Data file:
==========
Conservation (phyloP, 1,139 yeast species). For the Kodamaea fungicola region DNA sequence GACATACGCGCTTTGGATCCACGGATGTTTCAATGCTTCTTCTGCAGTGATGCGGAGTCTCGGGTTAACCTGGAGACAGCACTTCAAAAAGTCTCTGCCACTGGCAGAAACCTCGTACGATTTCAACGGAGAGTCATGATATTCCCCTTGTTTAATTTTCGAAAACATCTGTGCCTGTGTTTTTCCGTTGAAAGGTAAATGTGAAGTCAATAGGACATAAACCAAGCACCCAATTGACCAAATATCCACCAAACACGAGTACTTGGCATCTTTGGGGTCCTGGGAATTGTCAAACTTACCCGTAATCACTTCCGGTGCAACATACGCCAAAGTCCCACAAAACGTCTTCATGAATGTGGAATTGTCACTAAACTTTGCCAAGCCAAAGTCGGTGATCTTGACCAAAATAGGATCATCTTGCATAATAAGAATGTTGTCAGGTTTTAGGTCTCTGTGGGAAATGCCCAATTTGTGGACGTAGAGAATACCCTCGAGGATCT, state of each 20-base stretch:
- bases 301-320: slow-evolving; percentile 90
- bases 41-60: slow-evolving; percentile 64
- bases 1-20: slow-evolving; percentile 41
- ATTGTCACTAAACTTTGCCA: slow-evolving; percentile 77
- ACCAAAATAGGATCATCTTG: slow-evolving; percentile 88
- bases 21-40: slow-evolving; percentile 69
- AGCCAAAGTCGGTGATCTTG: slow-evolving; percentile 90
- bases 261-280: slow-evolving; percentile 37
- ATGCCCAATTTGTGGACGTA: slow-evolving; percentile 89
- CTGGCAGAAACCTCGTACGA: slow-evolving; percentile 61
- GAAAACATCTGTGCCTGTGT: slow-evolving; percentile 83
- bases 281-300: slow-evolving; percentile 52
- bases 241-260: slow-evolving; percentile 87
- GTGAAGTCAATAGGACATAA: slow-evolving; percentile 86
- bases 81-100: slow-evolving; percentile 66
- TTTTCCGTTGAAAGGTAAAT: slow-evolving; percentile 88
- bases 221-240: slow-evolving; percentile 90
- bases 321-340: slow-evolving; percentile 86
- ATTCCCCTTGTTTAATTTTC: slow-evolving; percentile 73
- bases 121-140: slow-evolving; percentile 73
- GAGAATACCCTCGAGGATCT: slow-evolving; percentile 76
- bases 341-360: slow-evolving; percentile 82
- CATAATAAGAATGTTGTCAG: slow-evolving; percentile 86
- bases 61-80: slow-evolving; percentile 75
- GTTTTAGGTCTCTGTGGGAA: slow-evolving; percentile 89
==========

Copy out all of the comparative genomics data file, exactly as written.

Conservation (phyloP, 1,139 yeast species). For the Kodamaea fungicola region DNA sequence GACATACGCGCTTTGGATCCACGGATGTTTCAATGCTTCTTCTGCAGTGATGCGGAGTCTCGGGTTAACCTGGAGACAGCACTTCAAAAAGTCTCTGCCACTGGCAGAAACCTCGTACGATTTCAACGGAGAGTCATGATATTCCCCTTGTTTAATTTTCGAAAACATCTGTGCCTGTGTTTTTCCGTTGAAAGGTAAATGTGAAGTCAATAGGACATAAACCAAGCACCCAATTGACCAAATATCCACCAAACACGAGTACTTGGCATCTTTGGGGTCCTGGGAATTGTCAAACTTACCCGTAATCACTTCCGGTGCAACATACGCCAAAGTCCCACAAAACGTCTTCATGAATGTGGAATTGTCACTAAACTTTGCCAAGCCAAAGTCGGTGATCTTGACCAAAATAGGATCATCTTGCATAATAAGAATGTTGTCAGGTTTTAGGTCTCTGTGGGAAATGCCCAATTTGTGGACGTAGAGAATACCCTCGAGGATCT, state of each 20-base stretch:
- bases 301-320: slow-evolving; percentile 90
- bases 41-60: slow-evolving; percentile 64
- bases 1-20: slow-evolving; percentile 41
- ATTGTCACTAAACTTTGCCA: slow-evolving; percentile 77
- ACCAAAATAGGATCATCTTG: slow-evolving; percentile 88
- bases 21-40: slow-evolving; percentile 69
- AGCCAAAGTCGGTGATCTTG: slow-evolving; percentile 90
- bases 261-280: slow-evolving; percentile 37
- ATGCCCAATTTGTGGACGTA: slow-evolving; percentile 89
- CTGGCAGAAACCTCGTACGA: slow-evolving; percentile 61
- GAAAACATCTGTGCCTGTGT: slow-evolving; percentile 83
- bases 281-300: slow-evolving; percentile 52
- bases 241-260: slow-evolving; percentile 87
- GTGAAGTCAATAGGACATAA: slow-evolving; percentile 86
- bases 81-100: slow-evolving; percentile 66
- TTTTCCGTTGAAAGGTAAAT: slow-evolving; percentile 88
- bases 221-240: slow-evolving; percentile 90
- bases 321-340: slow-evolving; percentile 86
- ATTCCCCTTGTTTAATTTTC: slow-evolving; percentile 73
- bases 121-140: slow-evolving; percentile 73
- GAGAATACCCTCGAGGATCT: slow-evolving; percentile 76
- bases 341-360: slow-evolving; percentile 82
- CATAATAAGAATGTTGTCAG: slow-evolving; percentile 86
- bases 61-80: slow-evolving; percentile 75
- GTTTTAGGTCTCTGTGGGAA: slow-evolving; percentile 89